With over 30 art destinations throughout the city, including MASS MoCA, North Adams has become a hub for the artistic community of the Berkshires. Many artists now reside and work here and have been opening their studio doors for one weekend in October, since 2004.
This year’s Open Studios brings back focus to artist’s workspace and the creative process. The weekend of October 19 and 20 artists will be in their studios to answer questions and give demonstrations to the visitors. North Adams Open Studios offers a unique opportunity to see the place in which artists make their work and gives a behind-the-scenes look into the artistic community of North Adams.
In addition, art galleries in the downtown will have artists present to engage with the viewer and offer hints of their process of art making. Attendees will have the opportunity to see a working printing press at PRESS Gallery, see pottery being made at River Hill Pottery and visit multiple artist studios in the Beaver and Eclipse. Free passes to MASS MoCA will be available at Open Studios sites.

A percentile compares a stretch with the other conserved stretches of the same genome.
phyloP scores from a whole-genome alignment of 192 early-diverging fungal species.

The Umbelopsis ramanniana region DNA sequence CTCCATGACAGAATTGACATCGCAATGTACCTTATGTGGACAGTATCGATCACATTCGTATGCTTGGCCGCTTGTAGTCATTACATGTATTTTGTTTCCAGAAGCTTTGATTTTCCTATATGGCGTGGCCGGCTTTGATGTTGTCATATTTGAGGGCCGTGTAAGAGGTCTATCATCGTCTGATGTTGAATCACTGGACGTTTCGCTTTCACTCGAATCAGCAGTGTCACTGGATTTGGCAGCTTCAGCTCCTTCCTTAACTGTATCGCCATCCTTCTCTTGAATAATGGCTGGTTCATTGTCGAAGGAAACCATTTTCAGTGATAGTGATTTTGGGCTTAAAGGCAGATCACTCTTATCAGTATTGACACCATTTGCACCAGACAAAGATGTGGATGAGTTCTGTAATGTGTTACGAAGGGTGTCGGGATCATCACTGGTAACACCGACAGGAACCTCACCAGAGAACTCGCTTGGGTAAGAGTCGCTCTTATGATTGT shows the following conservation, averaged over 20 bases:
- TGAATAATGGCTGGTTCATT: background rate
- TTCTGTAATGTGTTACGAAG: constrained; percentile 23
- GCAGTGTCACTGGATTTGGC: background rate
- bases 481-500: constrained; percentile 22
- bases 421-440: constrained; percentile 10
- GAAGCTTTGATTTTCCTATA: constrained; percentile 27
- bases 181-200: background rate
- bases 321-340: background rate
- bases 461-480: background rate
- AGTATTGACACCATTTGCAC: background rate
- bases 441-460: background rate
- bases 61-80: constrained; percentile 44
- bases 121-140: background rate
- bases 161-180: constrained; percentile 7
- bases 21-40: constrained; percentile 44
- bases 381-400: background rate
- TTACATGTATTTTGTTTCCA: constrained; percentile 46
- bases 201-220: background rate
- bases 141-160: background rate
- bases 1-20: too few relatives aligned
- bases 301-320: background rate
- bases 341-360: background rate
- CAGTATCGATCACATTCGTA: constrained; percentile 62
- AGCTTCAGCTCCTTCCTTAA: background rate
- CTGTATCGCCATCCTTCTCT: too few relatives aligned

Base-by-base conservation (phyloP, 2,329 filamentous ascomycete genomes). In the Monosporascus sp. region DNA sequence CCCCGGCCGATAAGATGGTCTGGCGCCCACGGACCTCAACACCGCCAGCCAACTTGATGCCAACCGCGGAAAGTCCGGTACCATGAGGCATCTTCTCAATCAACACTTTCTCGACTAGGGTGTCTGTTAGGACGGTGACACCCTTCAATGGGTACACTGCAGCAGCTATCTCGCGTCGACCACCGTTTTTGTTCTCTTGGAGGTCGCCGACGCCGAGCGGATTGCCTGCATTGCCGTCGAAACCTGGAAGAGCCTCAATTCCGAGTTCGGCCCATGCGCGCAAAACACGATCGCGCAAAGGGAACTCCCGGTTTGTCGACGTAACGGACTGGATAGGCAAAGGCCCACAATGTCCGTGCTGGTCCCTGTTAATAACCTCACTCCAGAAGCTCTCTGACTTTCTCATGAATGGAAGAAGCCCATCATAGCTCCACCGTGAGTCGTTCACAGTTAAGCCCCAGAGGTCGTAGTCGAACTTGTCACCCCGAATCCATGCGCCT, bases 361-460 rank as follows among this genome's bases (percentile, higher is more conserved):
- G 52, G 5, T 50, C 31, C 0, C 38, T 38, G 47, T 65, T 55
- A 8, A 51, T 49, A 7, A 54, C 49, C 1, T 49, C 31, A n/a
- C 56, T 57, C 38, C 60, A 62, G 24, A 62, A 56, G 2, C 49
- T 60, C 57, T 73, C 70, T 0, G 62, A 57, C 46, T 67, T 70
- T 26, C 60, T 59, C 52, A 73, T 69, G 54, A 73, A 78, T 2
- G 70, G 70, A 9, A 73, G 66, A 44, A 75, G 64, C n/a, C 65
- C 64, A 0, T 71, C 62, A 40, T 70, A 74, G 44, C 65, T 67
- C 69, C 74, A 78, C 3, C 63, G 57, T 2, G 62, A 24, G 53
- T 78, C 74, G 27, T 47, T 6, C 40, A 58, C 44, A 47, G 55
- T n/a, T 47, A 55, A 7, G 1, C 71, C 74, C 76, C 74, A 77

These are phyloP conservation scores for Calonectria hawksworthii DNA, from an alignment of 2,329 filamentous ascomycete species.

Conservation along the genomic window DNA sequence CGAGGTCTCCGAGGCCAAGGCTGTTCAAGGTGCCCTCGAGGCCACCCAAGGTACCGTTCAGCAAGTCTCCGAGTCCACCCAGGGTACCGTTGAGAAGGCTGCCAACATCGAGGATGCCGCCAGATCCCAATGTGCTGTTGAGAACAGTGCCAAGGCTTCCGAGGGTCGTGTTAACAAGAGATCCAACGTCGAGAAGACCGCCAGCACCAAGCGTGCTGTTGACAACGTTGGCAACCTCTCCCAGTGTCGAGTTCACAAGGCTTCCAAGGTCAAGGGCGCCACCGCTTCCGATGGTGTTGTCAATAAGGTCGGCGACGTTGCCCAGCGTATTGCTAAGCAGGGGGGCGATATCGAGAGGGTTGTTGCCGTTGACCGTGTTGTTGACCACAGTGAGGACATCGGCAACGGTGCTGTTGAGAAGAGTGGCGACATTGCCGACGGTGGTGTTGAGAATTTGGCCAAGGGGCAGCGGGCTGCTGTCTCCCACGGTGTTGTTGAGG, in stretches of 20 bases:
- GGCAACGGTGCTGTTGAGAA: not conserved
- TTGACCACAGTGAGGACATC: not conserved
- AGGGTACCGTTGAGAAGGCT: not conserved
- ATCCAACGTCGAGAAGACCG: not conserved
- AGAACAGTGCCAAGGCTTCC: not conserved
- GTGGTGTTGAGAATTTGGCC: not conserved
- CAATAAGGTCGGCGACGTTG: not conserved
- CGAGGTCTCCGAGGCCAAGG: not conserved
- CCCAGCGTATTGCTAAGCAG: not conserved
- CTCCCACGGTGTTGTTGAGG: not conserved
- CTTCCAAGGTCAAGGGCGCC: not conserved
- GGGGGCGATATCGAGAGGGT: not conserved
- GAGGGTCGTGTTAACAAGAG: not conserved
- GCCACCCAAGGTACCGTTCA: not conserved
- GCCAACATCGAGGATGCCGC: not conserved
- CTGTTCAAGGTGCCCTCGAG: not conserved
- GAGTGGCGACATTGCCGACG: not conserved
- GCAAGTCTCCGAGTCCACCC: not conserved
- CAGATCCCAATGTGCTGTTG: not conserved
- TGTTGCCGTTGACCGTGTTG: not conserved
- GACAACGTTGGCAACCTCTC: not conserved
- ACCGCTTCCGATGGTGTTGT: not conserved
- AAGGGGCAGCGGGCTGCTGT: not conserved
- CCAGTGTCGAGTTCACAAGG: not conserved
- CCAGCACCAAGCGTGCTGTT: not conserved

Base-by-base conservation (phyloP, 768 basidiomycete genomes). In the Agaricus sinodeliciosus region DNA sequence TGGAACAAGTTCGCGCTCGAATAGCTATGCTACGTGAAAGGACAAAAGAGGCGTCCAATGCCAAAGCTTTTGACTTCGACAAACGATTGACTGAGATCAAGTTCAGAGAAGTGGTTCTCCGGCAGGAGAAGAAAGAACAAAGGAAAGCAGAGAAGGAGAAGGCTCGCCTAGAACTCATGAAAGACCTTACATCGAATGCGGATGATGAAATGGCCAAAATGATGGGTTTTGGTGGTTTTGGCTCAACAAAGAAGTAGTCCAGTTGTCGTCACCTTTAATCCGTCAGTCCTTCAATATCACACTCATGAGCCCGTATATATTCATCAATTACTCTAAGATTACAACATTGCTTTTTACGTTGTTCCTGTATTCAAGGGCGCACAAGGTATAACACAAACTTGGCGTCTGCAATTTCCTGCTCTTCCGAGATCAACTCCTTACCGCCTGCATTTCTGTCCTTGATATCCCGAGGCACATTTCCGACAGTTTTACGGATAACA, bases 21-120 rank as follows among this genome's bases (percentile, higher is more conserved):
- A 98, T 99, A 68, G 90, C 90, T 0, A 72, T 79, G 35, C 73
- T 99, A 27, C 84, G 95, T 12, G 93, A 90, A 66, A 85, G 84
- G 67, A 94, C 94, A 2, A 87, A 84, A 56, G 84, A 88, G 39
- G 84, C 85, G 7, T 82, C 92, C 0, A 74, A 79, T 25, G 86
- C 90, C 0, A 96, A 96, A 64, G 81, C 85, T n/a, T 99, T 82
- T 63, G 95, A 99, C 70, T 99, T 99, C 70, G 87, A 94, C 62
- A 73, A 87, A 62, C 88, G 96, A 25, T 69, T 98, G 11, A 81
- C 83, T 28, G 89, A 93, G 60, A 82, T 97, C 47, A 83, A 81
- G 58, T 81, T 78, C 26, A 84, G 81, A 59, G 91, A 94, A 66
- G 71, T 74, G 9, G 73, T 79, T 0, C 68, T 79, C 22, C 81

This year a new temporary space, located at 107 Main St. will serve as a pop-up gallery providing a location to artists who do not have studios. Painters William Beattie, Christina King, Ghetta Hirsch, Jennifer Huberdeau, Karen Andrews, John Richards, and Mary Weissbrodt, a long with photographer Dan Morgan, wood carver Wes Pecor, and mixed media artist Laurie Goddard will be setting up temporary studios for the weekend.
Filled with artist lofts, studios and gallery spaces the former mills in North Adams represent the most tangible aspect of the city transformation that become necessary after the closing of Sprague Electric in 1985. For a long time after the departure of industry from the region, North Adams struggled to redefine itself as something other than a factory town. Twenty years later the city is back on the map as the place to see and experience art.